Contrasting results for two mental health units operating side by side
Two mental health inpatient facilities have yielded very different inspection results despite being run by the same District Health Board and being within metres of each other on the same hospital grounds, Chief Ombudsman Peter Boshier says.
Stanford House, a secure forensic rehabilitation unit, is on the grounds of Whanganui Hospital next door to Te Awhina, an acute mental health unit.
Reports on both units, which were inspected at the same time in September last year, were published today by Mr Boshier.
He described Stanford House as an example of best practice in the treatment of those detained in forensic mental health facilities.
There were no seclusion or restraint events at the unit in the period following its last inspection in 2017, and Mr Boshier made no recommendations for improvement.
“This report provides a rare example of comprehensive best practice and demonstrates what can be achieved with existing resources. Publication of this report will give other comparable facilities a description of best practice which may be emulated,” Mr Boshier says.
In contrast, Mr Boshier has made 14 recommendations following the inspection of Te Awhina next door.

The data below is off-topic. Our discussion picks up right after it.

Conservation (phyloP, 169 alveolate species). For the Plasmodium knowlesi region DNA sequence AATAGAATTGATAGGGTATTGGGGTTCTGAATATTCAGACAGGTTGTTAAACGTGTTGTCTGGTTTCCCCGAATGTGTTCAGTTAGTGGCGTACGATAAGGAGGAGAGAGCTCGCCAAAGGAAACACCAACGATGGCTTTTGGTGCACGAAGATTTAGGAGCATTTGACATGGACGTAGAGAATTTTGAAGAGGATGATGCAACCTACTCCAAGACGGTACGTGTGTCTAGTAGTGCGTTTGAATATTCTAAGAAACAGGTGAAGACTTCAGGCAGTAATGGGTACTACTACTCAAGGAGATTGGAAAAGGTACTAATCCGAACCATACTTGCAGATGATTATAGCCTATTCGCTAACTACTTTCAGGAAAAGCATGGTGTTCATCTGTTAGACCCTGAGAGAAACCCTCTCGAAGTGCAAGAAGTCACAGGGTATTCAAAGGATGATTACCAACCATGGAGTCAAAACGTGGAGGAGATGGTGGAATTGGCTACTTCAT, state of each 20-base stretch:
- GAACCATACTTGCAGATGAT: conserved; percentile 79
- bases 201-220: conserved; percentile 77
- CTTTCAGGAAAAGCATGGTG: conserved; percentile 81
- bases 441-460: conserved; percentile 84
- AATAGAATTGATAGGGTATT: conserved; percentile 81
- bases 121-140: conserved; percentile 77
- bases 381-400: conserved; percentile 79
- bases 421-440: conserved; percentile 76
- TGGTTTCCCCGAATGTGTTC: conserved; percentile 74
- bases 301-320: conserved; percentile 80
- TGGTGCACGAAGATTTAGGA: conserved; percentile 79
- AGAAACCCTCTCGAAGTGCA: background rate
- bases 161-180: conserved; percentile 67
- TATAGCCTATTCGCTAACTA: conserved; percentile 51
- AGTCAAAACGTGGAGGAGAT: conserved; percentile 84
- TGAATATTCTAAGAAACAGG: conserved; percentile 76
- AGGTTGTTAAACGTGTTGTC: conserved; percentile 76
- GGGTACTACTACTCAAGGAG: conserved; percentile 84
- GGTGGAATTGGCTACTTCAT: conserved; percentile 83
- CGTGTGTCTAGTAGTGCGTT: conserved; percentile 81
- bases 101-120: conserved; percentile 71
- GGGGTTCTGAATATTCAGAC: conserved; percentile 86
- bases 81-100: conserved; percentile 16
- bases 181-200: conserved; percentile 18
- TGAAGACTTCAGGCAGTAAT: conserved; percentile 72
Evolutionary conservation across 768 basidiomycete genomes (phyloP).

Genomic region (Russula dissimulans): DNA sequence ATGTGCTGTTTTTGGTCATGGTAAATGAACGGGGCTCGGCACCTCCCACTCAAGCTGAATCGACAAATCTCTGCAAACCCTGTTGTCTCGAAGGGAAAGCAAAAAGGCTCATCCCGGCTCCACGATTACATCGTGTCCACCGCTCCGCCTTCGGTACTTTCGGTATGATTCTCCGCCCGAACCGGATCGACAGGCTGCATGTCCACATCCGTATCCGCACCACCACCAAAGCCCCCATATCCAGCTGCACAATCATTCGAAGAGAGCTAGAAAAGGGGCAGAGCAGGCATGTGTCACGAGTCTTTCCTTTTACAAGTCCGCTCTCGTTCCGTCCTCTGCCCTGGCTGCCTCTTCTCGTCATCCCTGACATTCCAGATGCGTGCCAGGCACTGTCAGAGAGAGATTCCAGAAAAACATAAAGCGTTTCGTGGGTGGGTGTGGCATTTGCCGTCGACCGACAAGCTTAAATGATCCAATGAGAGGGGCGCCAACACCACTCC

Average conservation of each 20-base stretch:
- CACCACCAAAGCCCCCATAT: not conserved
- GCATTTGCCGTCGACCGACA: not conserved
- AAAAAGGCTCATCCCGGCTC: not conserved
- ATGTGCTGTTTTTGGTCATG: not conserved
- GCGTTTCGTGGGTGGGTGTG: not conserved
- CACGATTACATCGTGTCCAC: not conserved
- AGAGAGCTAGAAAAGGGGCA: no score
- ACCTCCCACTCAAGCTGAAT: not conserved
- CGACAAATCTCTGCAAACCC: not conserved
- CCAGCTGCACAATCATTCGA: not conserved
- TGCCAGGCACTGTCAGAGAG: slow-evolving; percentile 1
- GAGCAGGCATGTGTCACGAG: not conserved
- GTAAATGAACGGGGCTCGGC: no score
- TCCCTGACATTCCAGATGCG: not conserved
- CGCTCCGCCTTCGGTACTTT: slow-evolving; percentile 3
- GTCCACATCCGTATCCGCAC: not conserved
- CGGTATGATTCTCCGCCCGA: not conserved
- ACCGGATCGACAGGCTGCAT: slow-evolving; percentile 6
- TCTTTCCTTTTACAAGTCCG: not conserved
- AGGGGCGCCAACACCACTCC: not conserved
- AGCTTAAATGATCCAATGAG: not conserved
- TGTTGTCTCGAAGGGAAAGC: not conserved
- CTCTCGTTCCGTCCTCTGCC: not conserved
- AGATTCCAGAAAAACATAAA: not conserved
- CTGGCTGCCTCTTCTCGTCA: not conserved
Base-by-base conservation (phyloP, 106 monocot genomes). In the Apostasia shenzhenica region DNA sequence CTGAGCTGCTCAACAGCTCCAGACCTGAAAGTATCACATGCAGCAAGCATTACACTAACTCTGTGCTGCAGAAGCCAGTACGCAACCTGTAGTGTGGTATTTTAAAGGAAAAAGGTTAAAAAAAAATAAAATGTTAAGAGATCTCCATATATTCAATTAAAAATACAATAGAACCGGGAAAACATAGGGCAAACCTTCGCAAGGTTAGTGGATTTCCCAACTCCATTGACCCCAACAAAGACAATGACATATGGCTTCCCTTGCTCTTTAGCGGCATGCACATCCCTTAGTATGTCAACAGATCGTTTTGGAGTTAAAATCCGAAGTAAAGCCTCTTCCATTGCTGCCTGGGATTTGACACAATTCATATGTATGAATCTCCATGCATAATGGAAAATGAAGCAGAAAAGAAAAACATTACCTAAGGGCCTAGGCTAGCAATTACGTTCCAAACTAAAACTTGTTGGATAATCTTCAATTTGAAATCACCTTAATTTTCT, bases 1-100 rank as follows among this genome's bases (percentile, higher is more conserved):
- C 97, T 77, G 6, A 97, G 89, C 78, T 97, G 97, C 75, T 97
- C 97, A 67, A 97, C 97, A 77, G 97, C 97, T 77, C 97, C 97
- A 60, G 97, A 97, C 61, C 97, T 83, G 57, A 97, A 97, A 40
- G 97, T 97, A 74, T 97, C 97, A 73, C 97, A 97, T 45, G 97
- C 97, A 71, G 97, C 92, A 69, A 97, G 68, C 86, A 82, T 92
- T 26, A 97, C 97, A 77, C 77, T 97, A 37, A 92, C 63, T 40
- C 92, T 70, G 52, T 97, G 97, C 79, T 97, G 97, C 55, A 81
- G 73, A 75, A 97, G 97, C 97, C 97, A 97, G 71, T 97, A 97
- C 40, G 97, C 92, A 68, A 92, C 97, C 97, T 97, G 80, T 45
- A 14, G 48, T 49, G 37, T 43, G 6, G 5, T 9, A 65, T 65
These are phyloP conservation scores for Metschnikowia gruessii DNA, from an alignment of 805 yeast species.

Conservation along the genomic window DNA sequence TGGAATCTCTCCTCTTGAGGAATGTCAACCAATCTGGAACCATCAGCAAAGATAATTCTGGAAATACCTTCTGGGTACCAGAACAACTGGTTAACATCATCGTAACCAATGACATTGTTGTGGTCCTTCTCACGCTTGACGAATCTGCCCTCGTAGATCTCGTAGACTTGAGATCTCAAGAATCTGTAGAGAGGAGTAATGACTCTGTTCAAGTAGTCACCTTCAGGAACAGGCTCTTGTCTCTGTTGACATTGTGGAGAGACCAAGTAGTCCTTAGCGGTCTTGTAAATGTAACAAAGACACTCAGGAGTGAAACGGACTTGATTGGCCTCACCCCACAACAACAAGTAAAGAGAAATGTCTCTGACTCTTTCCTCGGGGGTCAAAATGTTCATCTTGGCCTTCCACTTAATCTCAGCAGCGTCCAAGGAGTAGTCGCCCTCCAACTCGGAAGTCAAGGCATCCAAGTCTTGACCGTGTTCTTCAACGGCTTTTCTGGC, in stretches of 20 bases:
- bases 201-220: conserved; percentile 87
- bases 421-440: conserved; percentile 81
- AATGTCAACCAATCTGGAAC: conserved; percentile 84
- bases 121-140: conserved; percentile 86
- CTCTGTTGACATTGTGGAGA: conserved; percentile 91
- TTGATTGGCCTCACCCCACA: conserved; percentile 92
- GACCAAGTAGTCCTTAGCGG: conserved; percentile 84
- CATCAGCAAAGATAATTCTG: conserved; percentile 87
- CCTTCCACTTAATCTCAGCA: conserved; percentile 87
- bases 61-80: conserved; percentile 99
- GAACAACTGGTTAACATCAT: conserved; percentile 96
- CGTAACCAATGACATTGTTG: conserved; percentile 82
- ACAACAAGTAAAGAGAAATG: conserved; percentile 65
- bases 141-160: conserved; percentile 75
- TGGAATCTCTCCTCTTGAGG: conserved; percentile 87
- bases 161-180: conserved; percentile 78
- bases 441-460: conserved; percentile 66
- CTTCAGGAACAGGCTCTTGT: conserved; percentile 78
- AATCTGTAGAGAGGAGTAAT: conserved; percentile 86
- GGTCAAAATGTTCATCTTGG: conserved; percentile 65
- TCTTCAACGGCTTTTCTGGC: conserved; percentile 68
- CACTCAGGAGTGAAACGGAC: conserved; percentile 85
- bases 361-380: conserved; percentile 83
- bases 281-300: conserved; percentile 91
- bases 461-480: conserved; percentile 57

He highlighted the use of seclusion there, saying Māori were disproportionately represented in seclusion data – both in the use of seclusion and the hours in seclusion. In addition, seclusion paperwork did not tally and he is concerned seclusion is not being accurately reported.
“To ensure the humane and equitable treatment of Māori and to act consistently with the principles of te Tiriti o Waitangi / the Treaty of Waitangi, it is necessary to recognise and remedy the disproportionality as a matter of urgency,” Mr Boshier says.
Te Awhina accepted 11 of the recommendations, including the majority related to seclusion, and partially accepted three.
The inspections were carried out under the Crimes of Torture Act 1989. New Zealand is a signatory to the Optional Protocol to the Convention against Torture (OPCAT), an international human rights agreement.
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New Zealand ratified the United Nations’ Optional Protocol to the Convention against Torture and Other Cruel, Inhuman or Degrading Treatment or Punishment (OPCAT) in 2007. The Protocol requires States to establish independent National Preventive Mechanisms (NPMs) to regularly inspect places of detention and report on the treatment and conditions of those held within them.
The Chief Ombudsman was originally designated as a National Preventive Mechanism under OPCAT in 2009 which means he monitors places of detention designated to him, such as health and disability facilities, to prevent torture and other cruel, inhuman or degrading treatment or punishment.
He can recommend practical improvements to address any risks, poor practices, or systemic problems that could result in a service-user being treated badly. Follow-up inspections are conducted to look for progress in implementing previous recommendations. Reports are written on what is observed at the time of inspection.
Find out more about the Chief Ombudsman’s role in examining and monitoring places of detention, and read other OPCAT reports:
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